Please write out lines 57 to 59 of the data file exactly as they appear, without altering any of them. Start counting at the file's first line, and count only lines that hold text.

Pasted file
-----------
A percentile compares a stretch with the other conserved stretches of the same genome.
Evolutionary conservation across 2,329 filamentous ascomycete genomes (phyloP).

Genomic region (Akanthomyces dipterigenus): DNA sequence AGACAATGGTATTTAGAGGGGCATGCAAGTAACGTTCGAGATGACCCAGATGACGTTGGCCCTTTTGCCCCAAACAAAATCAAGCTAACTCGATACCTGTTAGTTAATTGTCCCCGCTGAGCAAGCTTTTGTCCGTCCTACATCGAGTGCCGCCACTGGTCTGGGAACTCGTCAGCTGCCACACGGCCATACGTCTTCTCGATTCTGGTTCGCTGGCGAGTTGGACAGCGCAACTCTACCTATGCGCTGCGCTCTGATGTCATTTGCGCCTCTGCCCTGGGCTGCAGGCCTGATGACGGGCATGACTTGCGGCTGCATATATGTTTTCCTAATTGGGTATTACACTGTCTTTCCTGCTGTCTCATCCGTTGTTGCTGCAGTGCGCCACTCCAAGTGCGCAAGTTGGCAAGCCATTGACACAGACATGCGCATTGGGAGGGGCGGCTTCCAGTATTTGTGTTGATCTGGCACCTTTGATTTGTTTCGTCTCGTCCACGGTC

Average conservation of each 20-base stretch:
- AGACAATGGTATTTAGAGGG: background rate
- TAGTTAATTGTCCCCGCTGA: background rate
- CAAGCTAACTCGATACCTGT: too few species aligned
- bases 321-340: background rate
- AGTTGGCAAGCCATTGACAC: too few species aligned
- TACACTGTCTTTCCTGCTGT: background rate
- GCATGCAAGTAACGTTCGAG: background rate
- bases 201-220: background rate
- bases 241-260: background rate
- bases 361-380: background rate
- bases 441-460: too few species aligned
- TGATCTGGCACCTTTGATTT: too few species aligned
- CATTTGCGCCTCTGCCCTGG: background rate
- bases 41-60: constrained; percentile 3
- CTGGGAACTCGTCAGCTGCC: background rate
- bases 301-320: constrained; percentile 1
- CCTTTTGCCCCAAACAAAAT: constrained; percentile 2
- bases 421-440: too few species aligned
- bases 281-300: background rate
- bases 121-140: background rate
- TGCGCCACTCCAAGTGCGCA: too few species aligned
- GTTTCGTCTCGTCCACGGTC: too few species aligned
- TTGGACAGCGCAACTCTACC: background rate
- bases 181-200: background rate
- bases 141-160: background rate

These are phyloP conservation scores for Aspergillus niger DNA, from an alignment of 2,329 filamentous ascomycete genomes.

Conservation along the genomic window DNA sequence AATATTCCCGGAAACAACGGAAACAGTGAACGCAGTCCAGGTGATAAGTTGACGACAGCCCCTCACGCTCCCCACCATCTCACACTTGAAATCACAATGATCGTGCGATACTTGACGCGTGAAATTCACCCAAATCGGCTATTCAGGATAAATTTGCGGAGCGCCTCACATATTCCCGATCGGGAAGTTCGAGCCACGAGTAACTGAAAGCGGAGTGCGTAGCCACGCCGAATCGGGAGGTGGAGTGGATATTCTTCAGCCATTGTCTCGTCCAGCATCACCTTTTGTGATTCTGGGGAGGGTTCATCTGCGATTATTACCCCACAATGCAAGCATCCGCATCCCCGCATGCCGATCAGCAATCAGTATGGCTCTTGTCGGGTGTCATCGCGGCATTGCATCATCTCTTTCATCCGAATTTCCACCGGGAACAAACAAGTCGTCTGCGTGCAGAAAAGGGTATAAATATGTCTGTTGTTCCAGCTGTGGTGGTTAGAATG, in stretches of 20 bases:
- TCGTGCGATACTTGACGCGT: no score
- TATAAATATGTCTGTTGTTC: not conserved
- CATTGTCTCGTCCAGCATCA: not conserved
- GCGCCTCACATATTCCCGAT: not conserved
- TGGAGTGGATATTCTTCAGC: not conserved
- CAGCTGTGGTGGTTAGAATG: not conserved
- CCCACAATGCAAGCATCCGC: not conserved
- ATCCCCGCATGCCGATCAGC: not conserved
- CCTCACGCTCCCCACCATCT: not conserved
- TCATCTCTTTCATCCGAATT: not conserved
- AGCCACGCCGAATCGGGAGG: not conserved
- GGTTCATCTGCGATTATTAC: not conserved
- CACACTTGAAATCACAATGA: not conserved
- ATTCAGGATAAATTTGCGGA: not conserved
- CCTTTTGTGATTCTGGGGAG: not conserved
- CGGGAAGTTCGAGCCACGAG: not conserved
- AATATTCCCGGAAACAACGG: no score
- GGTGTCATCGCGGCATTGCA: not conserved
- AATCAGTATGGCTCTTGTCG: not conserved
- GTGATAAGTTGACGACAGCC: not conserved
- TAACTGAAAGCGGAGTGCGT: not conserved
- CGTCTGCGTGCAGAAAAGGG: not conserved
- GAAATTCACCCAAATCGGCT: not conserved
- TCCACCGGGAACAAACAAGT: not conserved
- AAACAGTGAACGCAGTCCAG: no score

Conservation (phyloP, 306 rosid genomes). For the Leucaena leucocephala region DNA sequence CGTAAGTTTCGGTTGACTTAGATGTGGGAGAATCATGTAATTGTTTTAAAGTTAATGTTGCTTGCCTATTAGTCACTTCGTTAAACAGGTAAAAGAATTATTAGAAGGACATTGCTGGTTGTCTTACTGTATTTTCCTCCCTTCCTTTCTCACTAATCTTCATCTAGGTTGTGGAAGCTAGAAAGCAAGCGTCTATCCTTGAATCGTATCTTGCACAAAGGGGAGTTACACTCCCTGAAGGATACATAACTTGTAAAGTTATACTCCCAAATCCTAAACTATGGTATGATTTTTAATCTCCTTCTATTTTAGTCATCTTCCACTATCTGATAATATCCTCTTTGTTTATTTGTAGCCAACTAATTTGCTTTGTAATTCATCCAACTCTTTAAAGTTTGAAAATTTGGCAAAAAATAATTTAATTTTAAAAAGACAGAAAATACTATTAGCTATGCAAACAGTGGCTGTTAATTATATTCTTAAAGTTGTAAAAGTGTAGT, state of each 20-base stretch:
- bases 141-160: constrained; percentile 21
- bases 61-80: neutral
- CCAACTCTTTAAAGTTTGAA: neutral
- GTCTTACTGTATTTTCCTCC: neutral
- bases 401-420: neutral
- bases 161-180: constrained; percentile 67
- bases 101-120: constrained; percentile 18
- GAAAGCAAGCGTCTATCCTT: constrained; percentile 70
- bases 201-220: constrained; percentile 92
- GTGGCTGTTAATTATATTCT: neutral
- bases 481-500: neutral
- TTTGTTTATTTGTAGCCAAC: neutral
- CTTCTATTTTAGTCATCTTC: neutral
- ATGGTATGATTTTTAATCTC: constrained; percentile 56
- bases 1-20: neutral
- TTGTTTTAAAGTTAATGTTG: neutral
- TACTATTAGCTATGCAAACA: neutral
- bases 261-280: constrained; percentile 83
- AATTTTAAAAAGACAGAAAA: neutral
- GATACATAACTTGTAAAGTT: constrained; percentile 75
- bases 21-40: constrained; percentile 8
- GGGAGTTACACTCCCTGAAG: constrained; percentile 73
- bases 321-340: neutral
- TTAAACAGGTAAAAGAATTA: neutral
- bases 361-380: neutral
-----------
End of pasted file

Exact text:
Conservation (phyloP, 306 rosid genomes). For the Leucaena leucocephala region DNA sequence CGTAAGTTTCGGTTGACTTAGATGTGGGAGAATCATGTAATTGTTTTAAAGTTAATGTTGCTTGCCTATTAGTCACTTCGTTAAACAGGTAAAAGAATTATTAGAAGGACATTGCTGGTTGTCTTACTGTATTTTCCTCCCTTCCTTTCTCACTAATCTTCATCTAGGTTGTGGAAGCTAGAAAGCAAGCGTCTATCCTTGAATCGTATCTTGCACAAAGGGGAGTTACACTCCCTGAAGGATACATAACTTGTAAAGTTATACTCCCAAATCCTAAACTATGGTATGATTTTTAATCTCCTTCTATTTTAGTCATCTTCCACTATCTGATAATATCCTCTTTGTTTATTTGTAGCCAACTAATTTGCTTTGTAATTCATCCAACTCTTTAAAGTTTGAAAATTTGGCAAAAAATAATTTAATTTTAAAAAGACAGAAAATACTATTAGCTATGCAAACAGTGGCTGTTAATTATATTCTTAAAGTTGTAAAAGTGTAGT, state of each 20-base stretch:
- bases 141-160: constrained; percentile 21
- bases 61-80: neutral